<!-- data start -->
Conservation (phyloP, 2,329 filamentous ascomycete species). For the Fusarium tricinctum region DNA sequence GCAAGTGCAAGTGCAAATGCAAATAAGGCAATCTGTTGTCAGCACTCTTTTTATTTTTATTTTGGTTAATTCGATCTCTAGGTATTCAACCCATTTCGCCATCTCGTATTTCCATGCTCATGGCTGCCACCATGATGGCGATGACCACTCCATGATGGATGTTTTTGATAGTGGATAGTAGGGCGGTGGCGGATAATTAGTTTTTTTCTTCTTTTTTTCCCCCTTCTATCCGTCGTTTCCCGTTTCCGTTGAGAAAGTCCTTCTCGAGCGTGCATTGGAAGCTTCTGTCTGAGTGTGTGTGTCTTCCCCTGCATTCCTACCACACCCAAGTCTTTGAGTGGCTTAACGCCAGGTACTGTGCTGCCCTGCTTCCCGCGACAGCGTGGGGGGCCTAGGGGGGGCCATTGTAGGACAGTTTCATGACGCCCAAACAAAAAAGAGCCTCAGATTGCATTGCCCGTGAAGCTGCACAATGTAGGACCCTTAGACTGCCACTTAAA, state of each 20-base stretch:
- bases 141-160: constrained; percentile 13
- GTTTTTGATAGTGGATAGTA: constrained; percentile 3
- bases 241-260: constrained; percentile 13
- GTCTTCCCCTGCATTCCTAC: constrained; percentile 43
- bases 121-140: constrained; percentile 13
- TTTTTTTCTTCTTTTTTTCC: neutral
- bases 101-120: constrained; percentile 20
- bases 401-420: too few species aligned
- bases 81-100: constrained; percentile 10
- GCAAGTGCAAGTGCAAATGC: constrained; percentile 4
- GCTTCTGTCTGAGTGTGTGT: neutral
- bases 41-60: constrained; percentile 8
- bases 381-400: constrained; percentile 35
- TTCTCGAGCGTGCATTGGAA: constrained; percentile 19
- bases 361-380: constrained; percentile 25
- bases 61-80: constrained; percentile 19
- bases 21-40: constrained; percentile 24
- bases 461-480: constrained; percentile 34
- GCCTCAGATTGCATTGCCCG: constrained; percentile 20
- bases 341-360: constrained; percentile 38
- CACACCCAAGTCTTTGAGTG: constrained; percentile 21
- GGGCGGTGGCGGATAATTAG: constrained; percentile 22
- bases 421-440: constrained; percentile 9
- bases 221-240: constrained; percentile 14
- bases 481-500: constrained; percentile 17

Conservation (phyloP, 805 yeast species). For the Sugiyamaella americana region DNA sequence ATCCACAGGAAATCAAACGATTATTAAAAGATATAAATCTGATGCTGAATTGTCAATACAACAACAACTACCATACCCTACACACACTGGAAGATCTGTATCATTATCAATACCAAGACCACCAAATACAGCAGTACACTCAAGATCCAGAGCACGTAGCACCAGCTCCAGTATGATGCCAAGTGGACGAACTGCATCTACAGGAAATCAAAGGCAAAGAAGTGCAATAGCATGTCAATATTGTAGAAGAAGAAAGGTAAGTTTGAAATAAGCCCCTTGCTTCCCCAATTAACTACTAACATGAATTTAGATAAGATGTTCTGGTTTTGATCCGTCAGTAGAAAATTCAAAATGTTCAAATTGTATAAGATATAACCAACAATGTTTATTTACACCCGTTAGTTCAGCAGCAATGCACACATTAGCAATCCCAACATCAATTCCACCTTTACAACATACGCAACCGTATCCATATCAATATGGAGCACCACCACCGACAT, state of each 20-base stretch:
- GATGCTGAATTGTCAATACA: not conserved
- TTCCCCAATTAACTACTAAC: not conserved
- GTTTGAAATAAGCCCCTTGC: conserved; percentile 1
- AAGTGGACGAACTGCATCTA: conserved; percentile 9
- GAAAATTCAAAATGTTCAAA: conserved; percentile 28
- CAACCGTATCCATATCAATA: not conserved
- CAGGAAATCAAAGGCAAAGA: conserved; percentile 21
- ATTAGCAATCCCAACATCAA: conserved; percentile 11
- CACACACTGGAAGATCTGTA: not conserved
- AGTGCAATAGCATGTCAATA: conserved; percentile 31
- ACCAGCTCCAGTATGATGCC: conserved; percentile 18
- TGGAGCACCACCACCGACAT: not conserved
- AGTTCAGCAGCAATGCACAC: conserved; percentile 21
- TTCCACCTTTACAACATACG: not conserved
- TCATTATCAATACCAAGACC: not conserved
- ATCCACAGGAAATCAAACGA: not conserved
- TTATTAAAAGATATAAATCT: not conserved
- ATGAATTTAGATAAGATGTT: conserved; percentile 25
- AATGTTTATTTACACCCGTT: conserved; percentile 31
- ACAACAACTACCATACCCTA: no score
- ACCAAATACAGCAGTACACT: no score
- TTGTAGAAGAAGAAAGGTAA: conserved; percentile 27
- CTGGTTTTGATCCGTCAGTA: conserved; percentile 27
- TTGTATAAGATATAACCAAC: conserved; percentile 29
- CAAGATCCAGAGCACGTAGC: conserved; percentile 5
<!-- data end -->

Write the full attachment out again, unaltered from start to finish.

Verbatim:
Conservation (phyloP, 2,329 filamentous ascomycete species). For the Fusarium tricinctum region DNA sequence GCAAGTGCAAGTGCAAATGCAAATAAGGCAATCTGTTGTCAGCACTCTTTTTATTTTTATTTTGGTTAATTCGATCTCTAGGTATTCAACCCATTTCGCCATCTCGTATTTCCATGCTCATGGCTGCCACCATGATGGCGATGACCACTCCATGATGGATGTTTTTGATAGTGGATAGTAGGGCGGTGGCGGATAATTAGTTTTTTTCTTCTTTTTTTCCCCCTTCTATCCGTCGTTTCCCGTTTCCGTTGAGAAAGTCCTTCTCGAGCGTGCATTGGAAGCTTCTGTCTGAGTGTGTGTGTCTTCCCCTGCATTCCTACCACACCCAAGTCTTTGAGTGGCTTAACGCCAGGTACTGTGCTGCCCTGCTTCCCGCGACAGCGTGGGGGGCCTAGGGGGGGCCATTGTAGGACAGTTTCATGACGCCCAAACAAAAAAGAGCCTCAGATTGCATTGCCCGTGAAGCTGCACAATGTAGGACCCTTAGACTGCCACTTAAA, state of each 20-base stretch:
- bases 141-160: constrained; percentile 13
- GTTTTTGATAGTGGATAGTA: constrained; percentile 3
- bases 241-260: constrained; percentile 13
- GTCTTCCCCTGCATTCCTAC: constrained; percentile 43
- bases 121-140: constrained; percentile 13
- TTTTTTTCTTCTTTTTTTCC: neutral
- bases 101-120: constrained; percentile 20
- bases 401-420: too few species aligned
- bases 81-100: constrained; percentile 10
- GCAAGTGCAAGTGCAAATGC: constrained; percentile 4
- GCTTCTGTCTGAGTGTGTGT: neutral
- bases 41-60: constrained; percentile 8
- bases 381-400: constrained; percentile 35
- TTCTCGAGCGTGCATTGGAA: constrained; percentile 19
- bases 361-380: constrained; percentile 25
- bases 61-80: constrained; percentile 19
- bases 21-40: constrained; percentile 24
- bases 461-480: constrained; percentile 34
- GCCTCAGATTGCATTGCCCG: constrained; percentile 20
- bases 341-360: constrained; percentile 38
- CACACCCAAGTCTTTGAGTG: constrained; percentile 21
- GGGCGGTGGCGGATAATTAG: constrained; percentile 22
- bases 421-440: constrained; percentile 9
- bases 221-240: constrained; percentile 14
- bases 481-500: constrained; percentile 17

Conservation (phyloP, 805 yeast species). For the Sugiyamaella americana region DNA sequence ATCCACAGGAAATCAAACGATTATTAAAAGATATAAATCTGATGCTGAATTGTCAATACAACAACAACTACCATACCCTACACACACTGGAAGATCTGTATCATTATCAATACCAAGACCACCAAATACAGCAGTACACTCAAGATCCAGAGCACGTAGCACCAGCTCCAGTATGATGCCAAGTGGACGAACTGCATCTACAGGAAATCAAAGGCAAAGAAGTGCAATAGCATGTCAATATTGTAGAAGAAGAAAGGTAAGTTTGAAATAAGCCCCTTGCTTCCCCAATTAACTACTAACATGAATTTAGATAAGATGTTCTGGTTTTGATCCGTCAGTAGAAAATTCAAAATGTTCAAATTGTATAAGATATAACCAACAATGTTTATTTACACCCGTTAGTTCAGCAGCAATGCACACATTAGCAATCCCAACATCAATTCCACCTTTACAACATACGCAACCGTATCCATATCAATATGGAGCACCACCACCGACAT, state of each 20-base stretch:
- GATGCTGAATTGTCAATACA: not conserved
- TTCCCCAATTAACTACTAAC: not conserved
- GTTTGAAATAAGCCCCTTGC: conserved; percentile 1
- AAGTGGACGAACTGCATCTA: conserved; percentile 9
- GAAAATTCAAAATGTTCAAA: conserved; percentile 28
- CAACCGTATCCATATCAATA: not conserved
- CAGGAAATCAAAGGCAAAGA: conserved; percentile 21
- ATTAGCAATCCCAACATCAA: conserved; percentile 11
- CACACACTGGAAGATCTGTA: not conserved
- AGTGCAATAGCATGTCAATA: conserved; percentile 31
- ACCAGCTCCAGTATGATGCC: conserved; percentile 18
- TGGAGCACCACCACCGACAT: not conserved
- AGTTCAGCAGCAATGCACAC: conserved; percentile 21
- TTCCACCTTTACAACATACG: not conserved
- TCATTATCAATACCAAGACC: not conserved
- ATCCACAGGAAATCAAACGA: not conserved
- TTATTAAAAGATATAAATCT: not conserved
- ATGAATTTAGATAAGATGTT: conserved; percentile 25
- AATGTTTATTTACACCCGTT: conserved; percentile 31
- ACAACAACTACCATACCCTA: no score
- ACCAAATACAGCAGTACACT: no score
- TTGTAGAAGAAGAAAGGTAA: conserved; percentile 27
- CTGGTTTTGATCCGTCAGTA: conserved; percentile 27
- TTGTATAAGATATAACCAAC: conserved; percentile 29
- CAAGATCCAGAGCACGTAGC: conserved; percentile 5